Monday, November 28, 2011

A Promising Cure for HIV.

Medical researchers may now be back in pursuit of what was thought to be an unachievable goal: curing HIV. One man from San Francisco may have done what was thought to be impossible, cleared his body of any detectable signs of HIV. The treatment is several bone marrow transplants. Hope for the cure was raised in part by the experience of the patient, an American named Timothy Brown who had both HIV and leukemia.

In 2007 and 2008, while living in Berlin, Mr. Brown received two bone-marrow transplants to treat his leukemia. The donor was among the 1% of Northern Europeans naturally resistant to HIV infection because they lack CCR5, a protein on the surface of immune cells that the virus uses as an entry portal. With his own immune system replaced by one resistant to infection, Mr. Brown, 45, has apparently been free of the virus for about four years. There is a downside to this new discovery, however. Bone marrow transplants are grueling, risky and expensive. Moreover, it is hard enough to find an immunologically matching donor, let alone one with mutations in both copies of the CCR5 gene. There is still hope for gene therapy in HIV patients. The therapy inducesthe cells to produce proteins called zinc-finger nucleases that can disrupt the CCR5 gene.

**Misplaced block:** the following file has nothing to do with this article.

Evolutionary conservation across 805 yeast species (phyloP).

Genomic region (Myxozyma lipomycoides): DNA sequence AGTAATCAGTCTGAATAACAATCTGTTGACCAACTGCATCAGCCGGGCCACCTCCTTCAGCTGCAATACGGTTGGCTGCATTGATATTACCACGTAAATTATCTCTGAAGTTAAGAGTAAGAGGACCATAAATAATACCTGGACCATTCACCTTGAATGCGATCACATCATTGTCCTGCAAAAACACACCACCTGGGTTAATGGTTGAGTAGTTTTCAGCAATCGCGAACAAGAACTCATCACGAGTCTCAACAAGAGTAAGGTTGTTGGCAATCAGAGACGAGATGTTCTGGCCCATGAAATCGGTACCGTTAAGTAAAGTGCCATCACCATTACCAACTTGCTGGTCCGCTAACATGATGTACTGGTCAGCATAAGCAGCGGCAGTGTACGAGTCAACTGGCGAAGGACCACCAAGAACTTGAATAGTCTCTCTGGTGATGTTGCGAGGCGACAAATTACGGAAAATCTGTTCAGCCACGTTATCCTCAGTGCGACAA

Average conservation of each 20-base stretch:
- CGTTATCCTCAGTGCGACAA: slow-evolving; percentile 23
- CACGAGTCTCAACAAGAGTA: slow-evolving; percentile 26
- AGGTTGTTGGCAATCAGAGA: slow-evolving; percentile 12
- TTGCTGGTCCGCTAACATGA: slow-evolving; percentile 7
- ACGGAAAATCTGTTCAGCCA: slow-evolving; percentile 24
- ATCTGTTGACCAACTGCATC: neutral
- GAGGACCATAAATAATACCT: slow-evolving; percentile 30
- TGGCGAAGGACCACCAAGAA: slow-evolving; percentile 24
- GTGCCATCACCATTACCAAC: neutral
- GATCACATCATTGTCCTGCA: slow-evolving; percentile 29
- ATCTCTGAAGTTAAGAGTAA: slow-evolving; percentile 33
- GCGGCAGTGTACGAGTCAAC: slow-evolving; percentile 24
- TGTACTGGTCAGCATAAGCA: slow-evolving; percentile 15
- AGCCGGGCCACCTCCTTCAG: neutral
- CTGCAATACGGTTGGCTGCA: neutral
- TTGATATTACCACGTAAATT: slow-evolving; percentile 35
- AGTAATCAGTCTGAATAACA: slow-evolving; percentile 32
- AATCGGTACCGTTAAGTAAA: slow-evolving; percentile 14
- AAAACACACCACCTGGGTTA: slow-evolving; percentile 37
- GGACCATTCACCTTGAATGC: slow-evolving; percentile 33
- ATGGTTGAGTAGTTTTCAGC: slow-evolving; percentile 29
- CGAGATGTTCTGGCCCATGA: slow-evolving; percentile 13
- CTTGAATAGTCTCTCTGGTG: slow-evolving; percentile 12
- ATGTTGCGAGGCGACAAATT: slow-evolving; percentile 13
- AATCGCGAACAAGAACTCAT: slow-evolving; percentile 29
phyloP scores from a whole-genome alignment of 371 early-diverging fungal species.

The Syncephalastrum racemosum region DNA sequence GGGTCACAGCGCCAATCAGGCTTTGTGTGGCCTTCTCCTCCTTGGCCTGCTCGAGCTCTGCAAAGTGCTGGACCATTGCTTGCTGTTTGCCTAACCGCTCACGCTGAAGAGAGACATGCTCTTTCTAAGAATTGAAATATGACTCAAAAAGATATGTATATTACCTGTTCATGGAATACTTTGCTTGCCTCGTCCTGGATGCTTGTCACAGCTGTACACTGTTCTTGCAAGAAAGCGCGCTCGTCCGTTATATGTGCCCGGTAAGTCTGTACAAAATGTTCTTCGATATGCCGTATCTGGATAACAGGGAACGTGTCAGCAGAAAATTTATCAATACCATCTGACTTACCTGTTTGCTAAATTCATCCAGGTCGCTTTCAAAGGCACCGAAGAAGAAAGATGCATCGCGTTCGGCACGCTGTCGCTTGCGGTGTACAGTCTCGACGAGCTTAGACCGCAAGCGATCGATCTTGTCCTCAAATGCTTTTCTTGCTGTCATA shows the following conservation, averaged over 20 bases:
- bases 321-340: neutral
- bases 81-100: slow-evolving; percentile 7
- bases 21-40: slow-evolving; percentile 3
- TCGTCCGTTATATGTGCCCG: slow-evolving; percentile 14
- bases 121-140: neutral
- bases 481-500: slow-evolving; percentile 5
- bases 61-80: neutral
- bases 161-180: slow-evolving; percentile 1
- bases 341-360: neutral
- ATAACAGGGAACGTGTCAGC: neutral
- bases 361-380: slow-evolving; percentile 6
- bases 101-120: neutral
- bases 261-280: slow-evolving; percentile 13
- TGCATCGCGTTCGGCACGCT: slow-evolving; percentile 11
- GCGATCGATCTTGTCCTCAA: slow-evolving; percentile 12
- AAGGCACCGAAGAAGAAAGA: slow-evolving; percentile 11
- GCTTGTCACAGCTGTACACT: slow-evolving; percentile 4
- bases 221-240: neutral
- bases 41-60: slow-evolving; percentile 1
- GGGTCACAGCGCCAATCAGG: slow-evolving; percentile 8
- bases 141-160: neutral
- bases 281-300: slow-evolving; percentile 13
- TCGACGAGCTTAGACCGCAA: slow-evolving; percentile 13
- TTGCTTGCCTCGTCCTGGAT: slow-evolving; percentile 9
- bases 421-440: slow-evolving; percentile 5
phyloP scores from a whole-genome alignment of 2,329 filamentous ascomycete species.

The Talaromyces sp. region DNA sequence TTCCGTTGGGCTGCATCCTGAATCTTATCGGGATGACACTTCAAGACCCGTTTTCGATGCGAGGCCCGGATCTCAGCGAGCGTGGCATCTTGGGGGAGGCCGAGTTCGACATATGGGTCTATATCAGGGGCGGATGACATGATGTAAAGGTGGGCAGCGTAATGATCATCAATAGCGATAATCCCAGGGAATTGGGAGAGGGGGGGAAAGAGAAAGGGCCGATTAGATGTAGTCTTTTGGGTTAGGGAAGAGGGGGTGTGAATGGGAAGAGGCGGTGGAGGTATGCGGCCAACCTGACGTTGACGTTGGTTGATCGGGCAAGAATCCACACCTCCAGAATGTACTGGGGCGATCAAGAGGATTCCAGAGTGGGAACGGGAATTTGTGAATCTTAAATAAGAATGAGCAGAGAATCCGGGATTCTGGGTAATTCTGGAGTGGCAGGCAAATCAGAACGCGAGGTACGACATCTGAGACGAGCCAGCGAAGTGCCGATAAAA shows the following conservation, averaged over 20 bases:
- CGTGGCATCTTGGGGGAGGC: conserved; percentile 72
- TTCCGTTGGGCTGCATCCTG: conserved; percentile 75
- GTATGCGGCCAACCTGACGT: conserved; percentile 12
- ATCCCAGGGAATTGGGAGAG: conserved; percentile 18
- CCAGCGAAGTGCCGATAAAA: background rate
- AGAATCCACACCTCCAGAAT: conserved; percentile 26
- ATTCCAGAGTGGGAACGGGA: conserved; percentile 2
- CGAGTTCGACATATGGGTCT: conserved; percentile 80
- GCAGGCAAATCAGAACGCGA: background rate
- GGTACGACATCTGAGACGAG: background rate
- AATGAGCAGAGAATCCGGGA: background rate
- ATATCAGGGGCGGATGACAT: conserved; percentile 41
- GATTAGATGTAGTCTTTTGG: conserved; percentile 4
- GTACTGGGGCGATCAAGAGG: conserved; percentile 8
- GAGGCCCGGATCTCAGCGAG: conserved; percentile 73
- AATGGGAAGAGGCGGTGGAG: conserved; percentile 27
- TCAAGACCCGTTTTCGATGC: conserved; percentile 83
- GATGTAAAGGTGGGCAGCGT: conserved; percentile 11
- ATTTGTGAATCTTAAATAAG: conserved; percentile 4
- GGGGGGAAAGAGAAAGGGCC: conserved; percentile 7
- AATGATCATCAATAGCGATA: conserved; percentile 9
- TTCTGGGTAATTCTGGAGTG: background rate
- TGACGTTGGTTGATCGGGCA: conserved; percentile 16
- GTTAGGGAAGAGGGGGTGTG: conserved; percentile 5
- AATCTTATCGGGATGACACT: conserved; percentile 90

While currently there is no definite path to a safe, marketable cure, hope lies on the horizon for those suffering with HIV and AIDS.

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